When most people think of aviation, they often think of Chicago, commercial service and O’Hare International Airport.
But there is so much more. Throughout the rest of the state, there are close to 98 general aviation airports that connect hundreds of communities. Medevacs, blood banks and law enforcement use small aircraft to transport people, supplies and survey neighborhoods.
General aviation contributes more than $9 billion to the state’s total economic output and supports more than 42,000 jobs. Specifically, companies of all sizes use general aviation to conduct business more efficiently, travel to meet with customers and suppliers, deliver parts and tools quickly, and travel to places without commercial service.
Local airports and the aviation industry also offer promising careers and job growth. Training and degree programs like the ones at Lewis University, Parkland College and Southern Illinois University, just to name a few, are teaching young people to be pilots and mechanics. And this industry supports the passion for flight as well. From 1910, when a group of flying enthusiasts founded the Aero Club of Illinois at Cicero Field, to the current City of Chicago Air & Water Show and Wings Over Waukegan, aviation connects communities and inspires people of all ages.
General aviation also is critical to transporting patients and their families seeking medical treatment. Organizations such as Lifeline Pilots, based in Peoria, fly patients and their families to specialized medical treatment centers in and around the region.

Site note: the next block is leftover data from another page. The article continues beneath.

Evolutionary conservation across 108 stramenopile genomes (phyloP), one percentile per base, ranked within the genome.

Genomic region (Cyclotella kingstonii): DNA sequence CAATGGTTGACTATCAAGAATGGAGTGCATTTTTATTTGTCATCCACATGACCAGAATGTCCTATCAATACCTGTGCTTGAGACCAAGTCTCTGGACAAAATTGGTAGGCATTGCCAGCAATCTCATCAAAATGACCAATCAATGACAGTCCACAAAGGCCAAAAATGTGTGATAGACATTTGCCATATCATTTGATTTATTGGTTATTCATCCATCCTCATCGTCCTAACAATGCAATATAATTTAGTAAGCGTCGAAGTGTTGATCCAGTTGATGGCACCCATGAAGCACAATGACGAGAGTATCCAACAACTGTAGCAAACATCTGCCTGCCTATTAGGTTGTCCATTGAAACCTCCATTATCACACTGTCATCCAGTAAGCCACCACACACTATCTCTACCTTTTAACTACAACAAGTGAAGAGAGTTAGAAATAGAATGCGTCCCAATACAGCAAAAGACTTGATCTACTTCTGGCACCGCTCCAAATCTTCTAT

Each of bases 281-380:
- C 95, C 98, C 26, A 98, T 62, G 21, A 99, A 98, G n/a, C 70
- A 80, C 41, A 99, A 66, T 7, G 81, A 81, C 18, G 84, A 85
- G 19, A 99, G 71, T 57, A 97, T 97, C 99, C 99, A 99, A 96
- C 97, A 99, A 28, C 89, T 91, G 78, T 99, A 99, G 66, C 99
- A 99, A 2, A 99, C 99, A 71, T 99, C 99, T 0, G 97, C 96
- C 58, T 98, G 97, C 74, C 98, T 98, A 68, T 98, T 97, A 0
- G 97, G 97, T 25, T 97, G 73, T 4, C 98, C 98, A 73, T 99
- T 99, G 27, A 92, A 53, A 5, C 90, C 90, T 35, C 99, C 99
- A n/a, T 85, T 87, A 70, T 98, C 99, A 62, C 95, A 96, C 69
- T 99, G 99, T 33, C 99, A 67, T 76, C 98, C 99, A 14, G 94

For example, recently, a volunteer pilot flew a 1-year-old boy and his family from the St. Louis area to the Children’s Hospital in Philadelphia for life-saving heart surgery. The boy had a compromised immune system, preventing him from traveling on a commercial flight. General aviation and the generosity of volunteer pilots made this treatment and flights like this possible.
But this may not always be the case. In Washington, some have proposed taking away governance over our air traffic system away from Congress and putting it under a board of directors that would be dominated by the big airlines. This board would dominate decisions about fees, routes and what airports get invested in. This type of system would likely leave smaller communities left out – the same communities that have seen their routes cut by 20 percent during the last several years.
Right now, our air transportation system is the busiest, the largest and the most diverse in the world. Thousands of airports serve millions of passengers and communities large and small. Let’s keep it that way and make sure our aviation system stays open for business to everyone.
• Tom Cleveland is the president of the Illinois Public Airports Association and the manager of DeKalb Taylor Municipal Airport.